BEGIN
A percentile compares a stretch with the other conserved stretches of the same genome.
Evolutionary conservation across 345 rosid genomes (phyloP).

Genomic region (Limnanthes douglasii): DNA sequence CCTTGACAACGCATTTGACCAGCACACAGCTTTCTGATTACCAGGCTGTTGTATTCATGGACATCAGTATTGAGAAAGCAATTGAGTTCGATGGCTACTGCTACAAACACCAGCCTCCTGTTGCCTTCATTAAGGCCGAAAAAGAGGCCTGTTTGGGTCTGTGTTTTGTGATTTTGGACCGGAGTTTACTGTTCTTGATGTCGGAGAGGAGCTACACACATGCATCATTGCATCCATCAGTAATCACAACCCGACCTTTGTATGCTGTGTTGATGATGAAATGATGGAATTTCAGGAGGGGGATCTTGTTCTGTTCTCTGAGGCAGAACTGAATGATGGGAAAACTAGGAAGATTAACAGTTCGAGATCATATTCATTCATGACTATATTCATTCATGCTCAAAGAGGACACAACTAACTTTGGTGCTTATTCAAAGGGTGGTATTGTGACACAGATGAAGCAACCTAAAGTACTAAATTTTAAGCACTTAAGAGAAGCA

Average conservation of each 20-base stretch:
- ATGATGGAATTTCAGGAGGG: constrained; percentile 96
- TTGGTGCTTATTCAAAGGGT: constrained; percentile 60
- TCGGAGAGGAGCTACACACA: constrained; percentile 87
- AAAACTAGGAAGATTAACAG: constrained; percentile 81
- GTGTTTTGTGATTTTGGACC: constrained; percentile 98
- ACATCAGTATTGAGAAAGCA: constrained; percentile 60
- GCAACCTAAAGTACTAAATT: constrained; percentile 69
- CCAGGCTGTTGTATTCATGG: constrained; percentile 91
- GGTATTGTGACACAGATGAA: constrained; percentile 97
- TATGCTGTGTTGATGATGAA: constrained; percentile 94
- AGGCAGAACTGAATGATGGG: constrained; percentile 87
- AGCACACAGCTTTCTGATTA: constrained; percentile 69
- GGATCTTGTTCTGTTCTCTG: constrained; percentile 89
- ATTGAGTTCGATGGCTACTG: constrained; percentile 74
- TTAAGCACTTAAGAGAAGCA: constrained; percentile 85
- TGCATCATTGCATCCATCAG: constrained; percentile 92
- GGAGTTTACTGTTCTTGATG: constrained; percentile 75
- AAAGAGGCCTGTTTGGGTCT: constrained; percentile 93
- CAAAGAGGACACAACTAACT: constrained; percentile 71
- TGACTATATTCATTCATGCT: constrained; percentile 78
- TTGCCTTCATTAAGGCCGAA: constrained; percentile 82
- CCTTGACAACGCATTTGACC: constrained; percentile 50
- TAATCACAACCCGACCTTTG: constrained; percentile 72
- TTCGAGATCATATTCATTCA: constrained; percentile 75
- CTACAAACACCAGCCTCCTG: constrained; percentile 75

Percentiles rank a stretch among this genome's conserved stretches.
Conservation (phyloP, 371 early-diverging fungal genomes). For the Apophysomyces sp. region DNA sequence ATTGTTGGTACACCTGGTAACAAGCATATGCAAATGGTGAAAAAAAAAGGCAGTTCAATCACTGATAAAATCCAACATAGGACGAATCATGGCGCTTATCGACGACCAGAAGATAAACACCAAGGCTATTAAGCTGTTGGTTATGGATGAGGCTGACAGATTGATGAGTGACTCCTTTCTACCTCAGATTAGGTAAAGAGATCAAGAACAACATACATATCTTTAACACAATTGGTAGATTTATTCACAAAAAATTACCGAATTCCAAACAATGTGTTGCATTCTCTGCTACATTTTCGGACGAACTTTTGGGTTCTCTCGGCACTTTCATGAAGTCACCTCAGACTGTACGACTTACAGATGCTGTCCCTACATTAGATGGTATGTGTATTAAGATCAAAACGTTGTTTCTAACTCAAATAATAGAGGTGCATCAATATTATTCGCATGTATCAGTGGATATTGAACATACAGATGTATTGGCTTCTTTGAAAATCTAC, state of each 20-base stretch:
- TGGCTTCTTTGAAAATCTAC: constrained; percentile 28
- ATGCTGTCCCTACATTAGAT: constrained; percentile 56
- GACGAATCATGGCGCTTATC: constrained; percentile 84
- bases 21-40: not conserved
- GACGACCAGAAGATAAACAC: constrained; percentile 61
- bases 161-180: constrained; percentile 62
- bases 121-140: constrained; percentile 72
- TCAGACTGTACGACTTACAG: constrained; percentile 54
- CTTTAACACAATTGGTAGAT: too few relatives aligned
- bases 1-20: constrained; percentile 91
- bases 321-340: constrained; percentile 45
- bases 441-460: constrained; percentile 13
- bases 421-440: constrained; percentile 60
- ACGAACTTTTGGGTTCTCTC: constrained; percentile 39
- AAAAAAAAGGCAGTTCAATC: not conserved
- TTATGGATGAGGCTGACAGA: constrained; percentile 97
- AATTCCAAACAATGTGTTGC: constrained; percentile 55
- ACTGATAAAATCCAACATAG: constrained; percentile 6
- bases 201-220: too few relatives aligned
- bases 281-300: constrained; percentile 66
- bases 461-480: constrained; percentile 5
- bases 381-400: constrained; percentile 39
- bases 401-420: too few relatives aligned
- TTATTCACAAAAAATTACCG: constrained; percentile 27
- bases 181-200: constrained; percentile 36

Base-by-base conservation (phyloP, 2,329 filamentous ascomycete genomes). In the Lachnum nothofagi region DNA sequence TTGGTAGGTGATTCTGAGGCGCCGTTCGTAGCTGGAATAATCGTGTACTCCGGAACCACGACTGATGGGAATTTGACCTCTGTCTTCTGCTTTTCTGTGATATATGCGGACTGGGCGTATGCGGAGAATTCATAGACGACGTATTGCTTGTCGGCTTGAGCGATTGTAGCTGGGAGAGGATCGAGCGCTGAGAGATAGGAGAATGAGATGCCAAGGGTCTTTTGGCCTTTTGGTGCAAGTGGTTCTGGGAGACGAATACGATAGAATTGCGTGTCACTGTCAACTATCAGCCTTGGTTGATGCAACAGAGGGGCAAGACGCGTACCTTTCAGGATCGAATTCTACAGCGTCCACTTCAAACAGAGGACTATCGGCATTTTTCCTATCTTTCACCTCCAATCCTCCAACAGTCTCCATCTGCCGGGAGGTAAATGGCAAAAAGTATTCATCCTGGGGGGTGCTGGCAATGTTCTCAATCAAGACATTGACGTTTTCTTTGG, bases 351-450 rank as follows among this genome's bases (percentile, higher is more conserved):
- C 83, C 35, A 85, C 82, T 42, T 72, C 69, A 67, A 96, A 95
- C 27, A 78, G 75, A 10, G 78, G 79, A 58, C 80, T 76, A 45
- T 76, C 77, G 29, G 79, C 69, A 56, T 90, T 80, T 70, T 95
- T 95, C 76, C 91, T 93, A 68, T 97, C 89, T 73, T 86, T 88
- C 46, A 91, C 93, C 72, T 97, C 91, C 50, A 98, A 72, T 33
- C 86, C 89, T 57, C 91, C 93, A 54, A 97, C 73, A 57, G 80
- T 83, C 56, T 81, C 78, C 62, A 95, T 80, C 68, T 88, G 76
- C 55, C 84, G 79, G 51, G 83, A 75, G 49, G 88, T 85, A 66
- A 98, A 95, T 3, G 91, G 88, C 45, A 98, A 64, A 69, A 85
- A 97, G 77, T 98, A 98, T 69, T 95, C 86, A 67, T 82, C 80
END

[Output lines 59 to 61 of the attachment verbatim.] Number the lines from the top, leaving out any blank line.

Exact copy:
- C 27, A 78, G 75, A 10, G 78, G 79, A 58, C 80, T 76, A 45
- T 76, C 77, G 29, G 79, C 69, A 56, T 90, T 80, T 70, T 95
- T 95, C 76, C 91, T 93, A 68, T 97, C 89, T 73, T 86, T 88